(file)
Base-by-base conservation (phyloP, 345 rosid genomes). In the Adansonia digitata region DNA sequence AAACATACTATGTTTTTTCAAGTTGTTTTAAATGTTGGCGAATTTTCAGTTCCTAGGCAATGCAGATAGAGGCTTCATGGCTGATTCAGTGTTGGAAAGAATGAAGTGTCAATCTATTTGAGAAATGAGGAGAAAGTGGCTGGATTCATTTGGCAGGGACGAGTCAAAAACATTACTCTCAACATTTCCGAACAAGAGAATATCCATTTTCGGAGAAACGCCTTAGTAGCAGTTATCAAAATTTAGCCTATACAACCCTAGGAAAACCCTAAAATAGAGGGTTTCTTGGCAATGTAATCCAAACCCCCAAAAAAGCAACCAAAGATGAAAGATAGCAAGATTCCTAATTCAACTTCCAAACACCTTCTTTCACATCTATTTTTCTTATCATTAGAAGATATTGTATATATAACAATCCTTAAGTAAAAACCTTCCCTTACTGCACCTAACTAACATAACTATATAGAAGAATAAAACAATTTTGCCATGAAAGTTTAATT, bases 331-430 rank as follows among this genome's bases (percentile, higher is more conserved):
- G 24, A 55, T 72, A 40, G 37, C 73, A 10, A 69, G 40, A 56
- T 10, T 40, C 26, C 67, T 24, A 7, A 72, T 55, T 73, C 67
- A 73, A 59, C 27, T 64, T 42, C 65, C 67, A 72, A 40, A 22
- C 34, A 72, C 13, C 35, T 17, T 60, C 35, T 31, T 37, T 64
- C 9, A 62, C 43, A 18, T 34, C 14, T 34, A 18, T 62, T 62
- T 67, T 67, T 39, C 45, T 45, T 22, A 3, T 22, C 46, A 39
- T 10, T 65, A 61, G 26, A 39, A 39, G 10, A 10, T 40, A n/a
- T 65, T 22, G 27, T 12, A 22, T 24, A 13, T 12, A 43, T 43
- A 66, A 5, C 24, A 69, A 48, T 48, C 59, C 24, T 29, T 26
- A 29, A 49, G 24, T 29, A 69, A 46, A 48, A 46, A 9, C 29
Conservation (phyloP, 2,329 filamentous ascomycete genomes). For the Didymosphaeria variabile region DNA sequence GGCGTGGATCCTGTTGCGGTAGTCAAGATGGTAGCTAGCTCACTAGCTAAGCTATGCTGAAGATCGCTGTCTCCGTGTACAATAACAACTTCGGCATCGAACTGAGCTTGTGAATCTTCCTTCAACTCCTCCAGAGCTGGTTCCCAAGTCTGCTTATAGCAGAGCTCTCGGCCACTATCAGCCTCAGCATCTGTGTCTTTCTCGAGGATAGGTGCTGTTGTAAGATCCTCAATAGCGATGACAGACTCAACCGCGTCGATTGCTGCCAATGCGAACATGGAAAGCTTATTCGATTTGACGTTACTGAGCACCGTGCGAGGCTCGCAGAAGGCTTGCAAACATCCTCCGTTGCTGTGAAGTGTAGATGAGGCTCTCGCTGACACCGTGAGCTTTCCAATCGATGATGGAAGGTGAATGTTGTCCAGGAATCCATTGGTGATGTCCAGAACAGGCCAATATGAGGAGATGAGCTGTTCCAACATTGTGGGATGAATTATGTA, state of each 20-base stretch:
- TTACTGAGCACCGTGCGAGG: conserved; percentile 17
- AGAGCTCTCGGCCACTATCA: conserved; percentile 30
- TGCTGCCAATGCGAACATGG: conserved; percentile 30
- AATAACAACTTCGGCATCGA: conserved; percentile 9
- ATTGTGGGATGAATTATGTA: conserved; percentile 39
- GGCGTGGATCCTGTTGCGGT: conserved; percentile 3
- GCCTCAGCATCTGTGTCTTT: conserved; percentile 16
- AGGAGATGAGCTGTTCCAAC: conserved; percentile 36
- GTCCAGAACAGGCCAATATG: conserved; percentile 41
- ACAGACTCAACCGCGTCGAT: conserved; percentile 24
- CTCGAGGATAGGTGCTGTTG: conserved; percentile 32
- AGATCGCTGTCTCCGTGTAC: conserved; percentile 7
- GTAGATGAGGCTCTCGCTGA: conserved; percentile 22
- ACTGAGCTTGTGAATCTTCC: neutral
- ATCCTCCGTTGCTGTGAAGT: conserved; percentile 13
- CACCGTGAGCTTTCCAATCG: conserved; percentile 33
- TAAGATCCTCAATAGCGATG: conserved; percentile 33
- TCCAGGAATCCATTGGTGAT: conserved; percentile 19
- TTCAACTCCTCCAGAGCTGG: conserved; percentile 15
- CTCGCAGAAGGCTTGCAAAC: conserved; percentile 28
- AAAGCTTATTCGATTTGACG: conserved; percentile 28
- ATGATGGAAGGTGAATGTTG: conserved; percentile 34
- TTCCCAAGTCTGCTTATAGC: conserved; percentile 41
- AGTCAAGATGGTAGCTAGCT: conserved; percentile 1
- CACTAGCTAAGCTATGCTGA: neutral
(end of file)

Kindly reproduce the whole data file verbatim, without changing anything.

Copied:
Base-by-base conservation (phyloP, 345 rosid genomes). In the Adansonia digitata region DNA sequence AAACATACTATGTTTTTTCAAGTTGTTTTAAATGTTGGCGAATTTTCAGTTCCTAGGCAATGCAGATAGAGGCTTCATGGCTGATTCAGTGTTGGAAAGAATGAAGTGTCAATCTATTTGAGAAATGAGGAGAAAGTGGCTGGATTCATTTGGCAGGGACGAGTCAAAAACATTACTCTCAACATTTCCGAACAAGAGAATATCCATTTTCGGAGAAACGCCTTAGTAGCAGTTATCAAAATTTAGCCTATACAACCCTAGGAAAACCCTAAAATAGAGGGTTTCTTGGCAATGTAATCCAAACCCCCAAAAAAGCAACCAAAGATGAAAGATAGCAAGATTCCTAATTCAACTTCCAAACACCTTCTTTCACATCTATTTTTCTTATCATTAGAAGATATTGTATATATAACAATCCTTAAGTAAAAACCTTCCCTTACTGCACCTAACTAACATAACTATATAGAAGAATAAAACAATTTTGCCATGAAAGTTTAATT, bases 331-430 rank as follows among this genome's bases (percentile, higher is more conserved):
- G 24, A 55, T 72, A 40, G 37, C 73, A 10, A 69, G 40, A 56
- T 10, T 40, C 26, C 67, T 24, A 7, A 72, T 55, T 73, C 67
- A 73, A 59, C 27, T 64, T 42, C 65, C 67, A 72, A 40, A 22
- C 34, A 72, C 13, C 35, T 17, T 60, C 35, T 31, T 37, T 64
- C 9, A 62, C 43, A 18, T 34, C 14, T 34, A 18, T 62, T 62
- T 67, T 67, T 39, C 45, T 45, T 22, A 3, T 22, C 46, A 39
- T 10, T 65, A 61, G 26, A 39, A 39, G 10, A 10, T 40, A n/a
- T 65, T 22, G 27, T 12, A 22, T 24, A 13, T 12, A 43, T 43
- A 66, A 5, C 24, A 69, A 48, T 48, C 59, C 24, T 29, T 26
- A 29, A 49, G 24, T 29, A 69, A 46, A 48, A 46, A 9, C 29
Conservation (phyloP, 2,329 filamentous ascomycete genomes). For the Didymosphaeria variabile region DNA sequence GGCGTGGATCCTGTTGCGGTAGTCAAGATGGTAGCTAGCTCACTAGCTAAGCTATGCTGAAGATCGCTGTCTCCGTGTACAATAACAACTTCGGCATCGAACTGAGCTTGTGAATCTTCCTTCAACTCCTCCAGAGCTGGTTCCCAAGTCTGCTTATAGCAGAGCTCTCGGCCACTATCAGCCTCAGCATCTGTGTCTTTCTCGAGGATAGGTGCTGTTGTAAGATCCTCAATAGCGATGACAGACTCAACCGCGTCGATTGCTGCCAATGCGAACATGGAAAGCTTATTCGATTTGACGTTACTGAGCACCGTGCGAGGCTCGCAGAAGGCTTGCAAACATCCTCCGTTGCTGTGAAGTGTAGATGAGGCTCTCGCTGACACCGTGAGCTTTCCAATCGATGATGGAAGGTGAATGTTGTCCAGGAATCCATTGGTGATGTCCAGAACAGGCCAATATGAGGAGATGAGCTGTTCCAACATTGTGGGATGAATTATGTA, state of each 20-base stretch:
- TTACTGAGCACCGTGCGAGG: conserved; percentile 17
- AGAGCTCTCGGCCACTATCA: conserved; percentile 30
- TGCTGCCAATGCGAACATGG: conserved; percentile 30
- AATAACAACTTCGGCATCGA: conserved; percentile 9
- ATTGTGGGATGAATTATGTA: conserved; percentile 39
- GGCGTGGATCCTGTTGCGGT: conserved; percentile 3
- GCCTCAGCATCTGTGTCTTT: conserved; percentile 16
- AGGAGATGAGCTGTTCCAAC: conserved; percentile 36
- GTCCAGAACAGGCCAATATG: conserved; percentile 41
- ACAGACTCAACCGCGTCGAT: conserved; percentile 24
- CTCGAGGATAGGTGCTGTTG: conserved; percentile 32
- AGATCGCTGTCTCCGTGTAC: conserved; percentile 7
- GTAGATGAGGCTCTCGCTGA: conserved; percentile 22
- ACTGAGCTTGTGAATCTTCC: neutral
- ATCCTCCGTTGCTGTGAAGT: conserved; percentile 13
- CACCGTGAGCTTTCCAATCG: conserved; percentile 33
- TAAGATCCTCAATAGCGATG: conserved; percentile 33
- TCCAGGAATCCATTGGTGAT: conserved; percentile 19
- TTCAACTCCTCCAGAGCTGG: conserved; percentile 15
- CTCGCAGAAGGCTTGCAAAC: conserved; percentile 28
- AAAGCTTATTCGATTTGACG: conserved; percentile 28
- ATGATGGAAGGTGAATGTTG: conserved; percentile 34
- TTCCCAAGTCTGCTTATAGC: conserved; percentile 41
- AGTCAAGATGGTAGCTAGCT: conserved; percentile 1
- CACTAGCTAAGCTATGCTGA: neutral